The ROMAG Maglev GRT Technology

romag2.jpg (21162 bytes) In the late 1960s, the Rohr Corporation of Chula Vista, California developed a PRT technology that utilized linear induction motors for propulsion and suspension. The controllers for these motors were of the voltage variable-frequency type. The motor windings were attached to the vehicle. The passive ferro-magnetic rail acted as the stator. The rail could be beneath the vehicle or overhead. Two motors - one along each side of the vehicle - would be normally used. The motors were designed to be quiet, non-polluting, free of wearing parts, insensitive to wet or icy guideways, capable of high-speed operation and able to operate efficiently over significant grades. The magnetic suspension system was noiseless, had no moving parts and was capable of being programmed to provide a smooth, comfortable ride.

A ROMAG test vehicle was successfully tested on March 6, 1971. It was the first time in the U.S. that a person rode a vehicle supported and moved by magnetic forces.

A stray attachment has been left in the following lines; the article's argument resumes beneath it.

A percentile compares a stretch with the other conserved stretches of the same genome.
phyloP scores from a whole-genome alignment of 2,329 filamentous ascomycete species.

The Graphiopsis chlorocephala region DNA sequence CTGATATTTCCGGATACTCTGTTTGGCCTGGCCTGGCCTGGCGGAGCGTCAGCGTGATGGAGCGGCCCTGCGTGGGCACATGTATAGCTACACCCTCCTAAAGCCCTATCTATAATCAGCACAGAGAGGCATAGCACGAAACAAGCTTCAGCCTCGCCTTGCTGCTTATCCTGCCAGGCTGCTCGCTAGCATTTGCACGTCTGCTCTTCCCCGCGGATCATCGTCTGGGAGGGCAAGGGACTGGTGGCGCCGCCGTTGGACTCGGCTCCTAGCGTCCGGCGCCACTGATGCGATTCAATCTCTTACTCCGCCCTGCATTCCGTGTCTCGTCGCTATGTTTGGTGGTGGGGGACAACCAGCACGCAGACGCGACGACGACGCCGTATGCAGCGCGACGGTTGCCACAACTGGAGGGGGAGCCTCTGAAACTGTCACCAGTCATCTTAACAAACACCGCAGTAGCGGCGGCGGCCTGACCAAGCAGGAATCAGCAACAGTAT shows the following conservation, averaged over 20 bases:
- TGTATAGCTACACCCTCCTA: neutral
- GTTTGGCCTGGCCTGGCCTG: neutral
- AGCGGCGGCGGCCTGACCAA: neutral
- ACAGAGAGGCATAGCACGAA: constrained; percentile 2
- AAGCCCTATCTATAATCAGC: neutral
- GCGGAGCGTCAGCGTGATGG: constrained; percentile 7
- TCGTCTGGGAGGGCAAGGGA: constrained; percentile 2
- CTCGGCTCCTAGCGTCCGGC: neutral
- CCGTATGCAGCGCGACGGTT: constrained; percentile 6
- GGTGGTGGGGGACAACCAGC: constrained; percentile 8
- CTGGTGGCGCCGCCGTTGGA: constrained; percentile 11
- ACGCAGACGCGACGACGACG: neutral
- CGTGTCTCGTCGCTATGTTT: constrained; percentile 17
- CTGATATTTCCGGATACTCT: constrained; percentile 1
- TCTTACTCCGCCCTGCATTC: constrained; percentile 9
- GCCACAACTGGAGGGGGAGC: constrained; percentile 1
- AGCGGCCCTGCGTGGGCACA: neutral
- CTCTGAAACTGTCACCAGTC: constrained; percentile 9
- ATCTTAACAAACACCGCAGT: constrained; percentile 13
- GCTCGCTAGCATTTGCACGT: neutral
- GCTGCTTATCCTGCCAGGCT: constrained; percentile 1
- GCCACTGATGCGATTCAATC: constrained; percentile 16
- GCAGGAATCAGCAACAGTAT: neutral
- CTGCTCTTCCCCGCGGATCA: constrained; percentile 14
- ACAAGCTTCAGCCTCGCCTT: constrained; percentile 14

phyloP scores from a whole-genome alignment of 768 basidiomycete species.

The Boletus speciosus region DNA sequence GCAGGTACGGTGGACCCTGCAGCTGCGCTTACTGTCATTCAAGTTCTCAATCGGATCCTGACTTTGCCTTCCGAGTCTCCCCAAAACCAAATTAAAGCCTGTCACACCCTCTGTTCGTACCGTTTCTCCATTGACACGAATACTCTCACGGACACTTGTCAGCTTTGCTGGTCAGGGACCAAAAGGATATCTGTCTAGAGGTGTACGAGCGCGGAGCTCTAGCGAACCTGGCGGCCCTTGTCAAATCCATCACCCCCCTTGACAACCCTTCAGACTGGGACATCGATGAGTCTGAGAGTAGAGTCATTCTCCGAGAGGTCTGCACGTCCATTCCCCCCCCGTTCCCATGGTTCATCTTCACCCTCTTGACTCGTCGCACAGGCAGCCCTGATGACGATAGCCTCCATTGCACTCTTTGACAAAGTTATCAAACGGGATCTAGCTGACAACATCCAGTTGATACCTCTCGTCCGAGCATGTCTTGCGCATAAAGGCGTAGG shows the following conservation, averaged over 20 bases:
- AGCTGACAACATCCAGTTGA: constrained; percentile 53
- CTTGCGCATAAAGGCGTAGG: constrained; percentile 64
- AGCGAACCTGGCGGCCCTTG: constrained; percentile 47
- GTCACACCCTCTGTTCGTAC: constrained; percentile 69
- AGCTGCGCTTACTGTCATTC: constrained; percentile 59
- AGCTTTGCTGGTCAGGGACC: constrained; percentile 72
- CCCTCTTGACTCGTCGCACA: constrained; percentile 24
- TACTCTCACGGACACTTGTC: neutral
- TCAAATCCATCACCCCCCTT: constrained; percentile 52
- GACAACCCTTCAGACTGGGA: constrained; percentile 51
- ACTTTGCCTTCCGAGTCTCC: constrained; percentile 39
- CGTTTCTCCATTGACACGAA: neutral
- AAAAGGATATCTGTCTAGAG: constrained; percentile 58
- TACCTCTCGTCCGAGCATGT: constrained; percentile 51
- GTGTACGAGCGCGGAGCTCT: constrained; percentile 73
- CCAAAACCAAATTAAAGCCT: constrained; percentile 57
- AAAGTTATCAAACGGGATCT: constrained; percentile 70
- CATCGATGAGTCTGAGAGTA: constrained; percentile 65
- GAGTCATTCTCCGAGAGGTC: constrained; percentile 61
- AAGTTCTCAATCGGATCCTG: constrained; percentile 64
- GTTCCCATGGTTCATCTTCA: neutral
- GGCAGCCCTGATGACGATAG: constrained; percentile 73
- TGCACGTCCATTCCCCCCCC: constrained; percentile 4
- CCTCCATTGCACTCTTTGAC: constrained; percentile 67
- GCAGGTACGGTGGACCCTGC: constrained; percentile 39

romag1.jpg (15944 bytes) Sometime during the late 1970's, this technology was purchased by the Boeing Company of Seattle. At that time, Boeing had a group working on the Advanced Group Rapid Transit project with federal funding. The federal funding was stopped and Boeing stopped work on this topic. No further work on ROMAG was done by Boeing and it is said that the ROMAG materials are currently located in the basement of a professor at Carnegie-Mellon University in Pittsburgh. No confirmation of this information is available.

Three additional ROMAG photos are also provided on a separate page. Thanks to James Dumke for making them available.

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Last modified: May 09, 2006